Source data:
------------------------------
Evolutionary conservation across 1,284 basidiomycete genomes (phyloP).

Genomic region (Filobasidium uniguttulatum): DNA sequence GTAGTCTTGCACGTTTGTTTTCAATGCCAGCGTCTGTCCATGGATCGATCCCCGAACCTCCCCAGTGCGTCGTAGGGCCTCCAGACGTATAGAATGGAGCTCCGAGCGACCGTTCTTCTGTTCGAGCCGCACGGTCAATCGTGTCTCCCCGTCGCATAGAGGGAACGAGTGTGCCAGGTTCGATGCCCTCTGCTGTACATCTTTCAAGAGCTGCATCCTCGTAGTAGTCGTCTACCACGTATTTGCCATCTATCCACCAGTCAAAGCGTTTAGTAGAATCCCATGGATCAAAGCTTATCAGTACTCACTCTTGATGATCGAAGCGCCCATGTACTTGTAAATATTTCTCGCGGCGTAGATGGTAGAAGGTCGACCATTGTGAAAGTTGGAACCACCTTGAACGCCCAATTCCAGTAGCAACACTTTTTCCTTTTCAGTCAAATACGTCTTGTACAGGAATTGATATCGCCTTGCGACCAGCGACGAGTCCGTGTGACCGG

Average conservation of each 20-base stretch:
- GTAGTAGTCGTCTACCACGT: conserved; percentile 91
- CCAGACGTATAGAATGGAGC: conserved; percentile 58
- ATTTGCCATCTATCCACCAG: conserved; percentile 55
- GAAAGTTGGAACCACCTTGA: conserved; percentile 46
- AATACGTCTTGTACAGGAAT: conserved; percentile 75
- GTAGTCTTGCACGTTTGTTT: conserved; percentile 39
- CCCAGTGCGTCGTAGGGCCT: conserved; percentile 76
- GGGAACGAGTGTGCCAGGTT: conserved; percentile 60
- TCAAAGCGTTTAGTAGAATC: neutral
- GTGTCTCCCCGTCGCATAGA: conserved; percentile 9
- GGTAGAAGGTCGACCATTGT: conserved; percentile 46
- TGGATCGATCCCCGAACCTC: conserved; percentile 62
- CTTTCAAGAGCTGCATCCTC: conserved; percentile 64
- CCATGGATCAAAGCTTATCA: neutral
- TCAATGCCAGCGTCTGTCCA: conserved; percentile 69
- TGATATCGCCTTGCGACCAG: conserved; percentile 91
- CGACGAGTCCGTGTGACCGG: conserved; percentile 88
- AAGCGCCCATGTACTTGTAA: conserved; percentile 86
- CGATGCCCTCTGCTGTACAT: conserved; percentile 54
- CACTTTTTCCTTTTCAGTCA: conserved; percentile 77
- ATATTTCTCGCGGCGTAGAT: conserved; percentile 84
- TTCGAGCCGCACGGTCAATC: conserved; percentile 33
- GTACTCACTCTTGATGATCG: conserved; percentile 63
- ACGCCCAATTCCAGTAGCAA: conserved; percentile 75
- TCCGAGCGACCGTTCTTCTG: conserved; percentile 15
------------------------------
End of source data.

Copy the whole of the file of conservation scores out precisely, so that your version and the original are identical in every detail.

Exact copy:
Evolutionary conservation across 1,284 basidiomycete genomes (phyloP).

Genomic region (Filobasidium uniguttulatum): DNA sequence GTAGTCTTGCACGTTTGTTTTCAATGCCAGCGTCTGTCCATGGATCGATCCCCGAACCTCCCCAGTGCGTCGTAGGGCCTCCAGACGTATAGAATGGAGCTCCGAGCGACCGTTCTTCTGTTCGAGCCGCACGGTCAATCGTGTCTCCCCGTCGCATAGAGGGAACGAGTGTGCCAGGTTCGATGCCCTCTGCTGTACATCTTTCAAGAGCTGCATCCTCGTAGTAGTCGTCTACCACGTATTTGCCATCTATCCACCAGTCAAAGCGTTTAGTAGAATCCCATGGATCAAAGCTTATCAGTACTCACTCTTGATGATCGAAGCGCCCATGTACTTGTAAATATTTCTCGCGGCGTAGATGGTAGAAGGTCGACCATTGTGAAAGTTGGAACCACCTTGAACGCCCAATTCCAGTAGCAACACTTTTTCCTTTTCAGTCAAATACGTCTTGTACAGGAATTGATATCGCCTTGCGACCAGCGACGAGTCCGTGTGACCGG

Average conservation of each 20-base stretch:
- GTAGTAGTCGTCTACCACGT: conserved; percentile 91
- CCAGACGTATAGAATGGAGC: conserved; percentile 58
- ATTTGCCATCTATCCACCAG: conserved; percentile 55
- GAAAGTTGGAACCACCTTGA: conserved; percentile 46
- AATACGTCTTGTACAGGAAT: conserved; percentile 75
- GTAGTCTTGCACGTTTGTTT: conserved; percentile 39
- CCCAGTGCGTCGTAGGGCCT: conserved; percentile 76
- GGGAACGAGTGTGCCAGGTT: conserved; percentile 60
- TCAAAGCGTTTAGTAGAATC: neutral
- GTGTCTCCCCGTCGCATAGA: conserved; percentile 9
- GGTAGAAGGTCGACCATTGT: conserved; percentile 46
- TGGATCGATCCCCGAACCTC: conserved; percentile 62
- CTTTCAAGAGCTGCATCCTC: conserved; percentile 64
- CCATGGATCAAAGCTTATCA: neutral
- TCAATGCCAGCGTCTGTCCA: conserved; percentile 69
- TGATATCGCCTTGCGACCAG: conserved; percentile 91
- CGACGAGTCCGTGTGACCGG: conserved; percentile 88
- AAGCGCCCATGTACTTGTAA: conserved; percentile 86
- CGATGCCCTCTGCTGTACAT: conserved; percentile 54
- CACTTTTTCCTTTTCAGTCA: conserved; percentile 77
- ATATTTCTCGCGGCGTAGAT: conserved; percentile 84
- TTCGAGCCGCACGGTCAATC: conserved; percentile 33
- GTACTCACTCTTGATGATCG: conserved; percentile 63
- ACGCCCAATTCCAGTAGCAA: conserved; percentile 75
- TCCGAGCGACCGTTCTTCTG: conserved; percentile 15